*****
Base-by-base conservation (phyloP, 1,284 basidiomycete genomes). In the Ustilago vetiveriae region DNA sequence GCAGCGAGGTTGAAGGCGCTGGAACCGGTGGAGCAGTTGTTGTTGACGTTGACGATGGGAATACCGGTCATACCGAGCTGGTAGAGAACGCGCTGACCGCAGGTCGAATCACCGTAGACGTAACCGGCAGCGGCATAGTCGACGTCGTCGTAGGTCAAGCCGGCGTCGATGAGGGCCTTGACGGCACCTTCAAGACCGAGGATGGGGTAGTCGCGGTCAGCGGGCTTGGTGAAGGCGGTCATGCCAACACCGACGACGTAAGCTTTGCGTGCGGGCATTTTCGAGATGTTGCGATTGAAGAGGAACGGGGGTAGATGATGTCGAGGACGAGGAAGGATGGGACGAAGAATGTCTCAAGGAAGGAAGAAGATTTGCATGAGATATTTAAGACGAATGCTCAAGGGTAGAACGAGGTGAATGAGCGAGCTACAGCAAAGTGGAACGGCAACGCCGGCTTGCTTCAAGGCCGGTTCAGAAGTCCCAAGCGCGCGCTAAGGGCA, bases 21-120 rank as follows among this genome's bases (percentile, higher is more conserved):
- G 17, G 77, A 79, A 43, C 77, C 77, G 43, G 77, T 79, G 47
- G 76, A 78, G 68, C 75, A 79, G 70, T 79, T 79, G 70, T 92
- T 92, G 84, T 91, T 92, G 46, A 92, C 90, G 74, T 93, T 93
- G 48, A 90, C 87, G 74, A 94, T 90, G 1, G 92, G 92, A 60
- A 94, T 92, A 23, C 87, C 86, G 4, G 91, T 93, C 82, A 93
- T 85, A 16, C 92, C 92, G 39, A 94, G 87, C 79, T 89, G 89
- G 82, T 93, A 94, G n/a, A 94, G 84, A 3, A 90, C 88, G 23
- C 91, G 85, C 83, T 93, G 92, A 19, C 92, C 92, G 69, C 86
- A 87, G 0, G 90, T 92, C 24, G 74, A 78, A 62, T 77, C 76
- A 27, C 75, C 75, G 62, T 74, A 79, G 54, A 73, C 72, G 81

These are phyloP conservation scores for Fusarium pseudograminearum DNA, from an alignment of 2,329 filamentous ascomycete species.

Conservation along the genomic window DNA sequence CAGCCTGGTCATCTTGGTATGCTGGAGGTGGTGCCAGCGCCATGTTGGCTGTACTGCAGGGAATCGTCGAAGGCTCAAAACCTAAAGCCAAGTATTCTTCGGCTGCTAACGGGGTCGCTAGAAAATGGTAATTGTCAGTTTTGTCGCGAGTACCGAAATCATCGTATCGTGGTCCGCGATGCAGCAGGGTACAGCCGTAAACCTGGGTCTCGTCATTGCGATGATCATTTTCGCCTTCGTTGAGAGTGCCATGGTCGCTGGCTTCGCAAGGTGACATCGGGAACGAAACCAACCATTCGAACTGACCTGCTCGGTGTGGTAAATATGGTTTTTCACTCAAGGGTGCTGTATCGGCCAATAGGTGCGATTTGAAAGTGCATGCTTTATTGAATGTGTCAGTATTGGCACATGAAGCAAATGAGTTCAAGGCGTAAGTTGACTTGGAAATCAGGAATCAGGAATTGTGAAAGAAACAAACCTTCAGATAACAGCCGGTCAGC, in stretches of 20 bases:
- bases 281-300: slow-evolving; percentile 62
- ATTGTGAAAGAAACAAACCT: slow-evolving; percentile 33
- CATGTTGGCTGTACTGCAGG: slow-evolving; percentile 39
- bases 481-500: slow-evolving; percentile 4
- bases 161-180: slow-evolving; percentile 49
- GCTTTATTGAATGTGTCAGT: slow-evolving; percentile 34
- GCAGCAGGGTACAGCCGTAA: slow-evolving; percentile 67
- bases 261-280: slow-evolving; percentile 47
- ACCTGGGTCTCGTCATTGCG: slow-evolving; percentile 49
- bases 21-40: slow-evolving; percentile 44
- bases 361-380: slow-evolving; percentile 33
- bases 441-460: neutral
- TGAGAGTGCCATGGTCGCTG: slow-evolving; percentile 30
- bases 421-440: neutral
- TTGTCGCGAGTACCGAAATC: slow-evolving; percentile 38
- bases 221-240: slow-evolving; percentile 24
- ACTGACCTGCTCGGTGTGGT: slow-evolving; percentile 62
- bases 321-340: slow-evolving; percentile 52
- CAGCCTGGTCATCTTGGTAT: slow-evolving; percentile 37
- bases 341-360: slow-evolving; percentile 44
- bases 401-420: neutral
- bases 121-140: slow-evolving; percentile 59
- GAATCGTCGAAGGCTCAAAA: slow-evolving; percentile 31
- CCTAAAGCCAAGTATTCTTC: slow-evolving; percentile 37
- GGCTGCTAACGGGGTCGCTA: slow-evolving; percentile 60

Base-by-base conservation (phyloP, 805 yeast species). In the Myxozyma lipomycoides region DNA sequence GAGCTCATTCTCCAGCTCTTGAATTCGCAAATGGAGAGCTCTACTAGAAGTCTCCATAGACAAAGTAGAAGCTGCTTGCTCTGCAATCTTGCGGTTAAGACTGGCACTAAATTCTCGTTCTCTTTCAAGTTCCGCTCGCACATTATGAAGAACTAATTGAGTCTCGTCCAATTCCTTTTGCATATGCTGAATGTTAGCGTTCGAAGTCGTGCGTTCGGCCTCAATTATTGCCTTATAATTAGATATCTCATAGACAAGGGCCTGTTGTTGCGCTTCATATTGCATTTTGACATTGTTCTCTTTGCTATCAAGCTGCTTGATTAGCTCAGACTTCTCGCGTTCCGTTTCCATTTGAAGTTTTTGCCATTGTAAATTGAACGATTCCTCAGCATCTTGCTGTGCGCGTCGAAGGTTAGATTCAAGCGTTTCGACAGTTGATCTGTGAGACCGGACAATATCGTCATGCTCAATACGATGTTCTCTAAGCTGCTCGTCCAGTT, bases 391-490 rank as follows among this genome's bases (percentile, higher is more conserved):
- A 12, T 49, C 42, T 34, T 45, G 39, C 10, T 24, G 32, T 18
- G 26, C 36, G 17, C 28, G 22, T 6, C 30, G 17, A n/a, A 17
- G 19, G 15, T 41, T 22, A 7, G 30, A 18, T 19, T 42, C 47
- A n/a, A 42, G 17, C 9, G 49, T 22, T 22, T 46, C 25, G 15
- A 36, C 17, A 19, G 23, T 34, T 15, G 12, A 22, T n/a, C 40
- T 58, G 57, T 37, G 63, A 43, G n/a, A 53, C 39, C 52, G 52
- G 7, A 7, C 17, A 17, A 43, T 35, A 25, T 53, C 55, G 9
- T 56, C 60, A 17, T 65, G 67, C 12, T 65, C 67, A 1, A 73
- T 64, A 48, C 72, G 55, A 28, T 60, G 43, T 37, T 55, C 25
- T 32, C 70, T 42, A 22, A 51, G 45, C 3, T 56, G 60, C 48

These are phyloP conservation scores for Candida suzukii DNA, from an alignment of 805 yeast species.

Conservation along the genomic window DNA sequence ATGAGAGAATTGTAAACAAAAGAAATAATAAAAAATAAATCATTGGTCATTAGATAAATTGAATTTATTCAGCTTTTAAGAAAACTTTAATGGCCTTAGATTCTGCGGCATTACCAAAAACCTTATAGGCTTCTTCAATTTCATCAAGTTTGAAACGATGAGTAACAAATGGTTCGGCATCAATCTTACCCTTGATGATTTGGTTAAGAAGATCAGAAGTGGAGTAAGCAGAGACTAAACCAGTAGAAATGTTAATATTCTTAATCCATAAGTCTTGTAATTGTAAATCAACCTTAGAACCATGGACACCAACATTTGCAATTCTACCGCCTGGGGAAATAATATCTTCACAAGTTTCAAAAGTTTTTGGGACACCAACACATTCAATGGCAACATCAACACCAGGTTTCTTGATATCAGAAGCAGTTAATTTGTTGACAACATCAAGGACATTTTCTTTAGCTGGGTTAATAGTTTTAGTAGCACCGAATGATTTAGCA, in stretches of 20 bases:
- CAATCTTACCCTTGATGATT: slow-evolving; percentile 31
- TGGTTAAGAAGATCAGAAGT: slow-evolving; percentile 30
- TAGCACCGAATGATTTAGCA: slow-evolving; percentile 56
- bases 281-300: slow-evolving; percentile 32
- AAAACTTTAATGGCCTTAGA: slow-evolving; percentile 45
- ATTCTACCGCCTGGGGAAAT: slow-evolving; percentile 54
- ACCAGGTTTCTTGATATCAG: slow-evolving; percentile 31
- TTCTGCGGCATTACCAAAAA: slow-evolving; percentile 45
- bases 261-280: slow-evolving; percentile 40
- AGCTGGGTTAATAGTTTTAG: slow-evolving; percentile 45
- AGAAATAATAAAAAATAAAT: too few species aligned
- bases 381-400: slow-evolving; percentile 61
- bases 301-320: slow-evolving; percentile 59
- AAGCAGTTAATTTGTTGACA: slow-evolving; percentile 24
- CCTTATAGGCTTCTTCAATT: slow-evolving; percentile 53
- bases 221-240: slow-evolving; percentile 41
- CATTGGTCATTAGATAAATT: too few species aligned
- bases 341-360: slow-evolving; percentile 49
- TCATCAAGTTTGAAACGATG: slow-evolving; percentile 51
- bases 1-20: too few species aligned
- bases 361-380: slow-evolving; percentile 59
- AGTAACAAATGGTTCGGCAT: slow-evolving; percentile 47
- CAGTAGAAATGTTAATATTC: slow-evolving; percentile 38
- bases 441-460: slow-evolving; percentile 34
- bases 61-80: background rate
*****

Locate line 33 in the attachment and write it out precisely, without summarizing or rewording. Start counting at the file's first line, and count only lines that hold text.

- bases 341-360: slow-evolving; percentile 44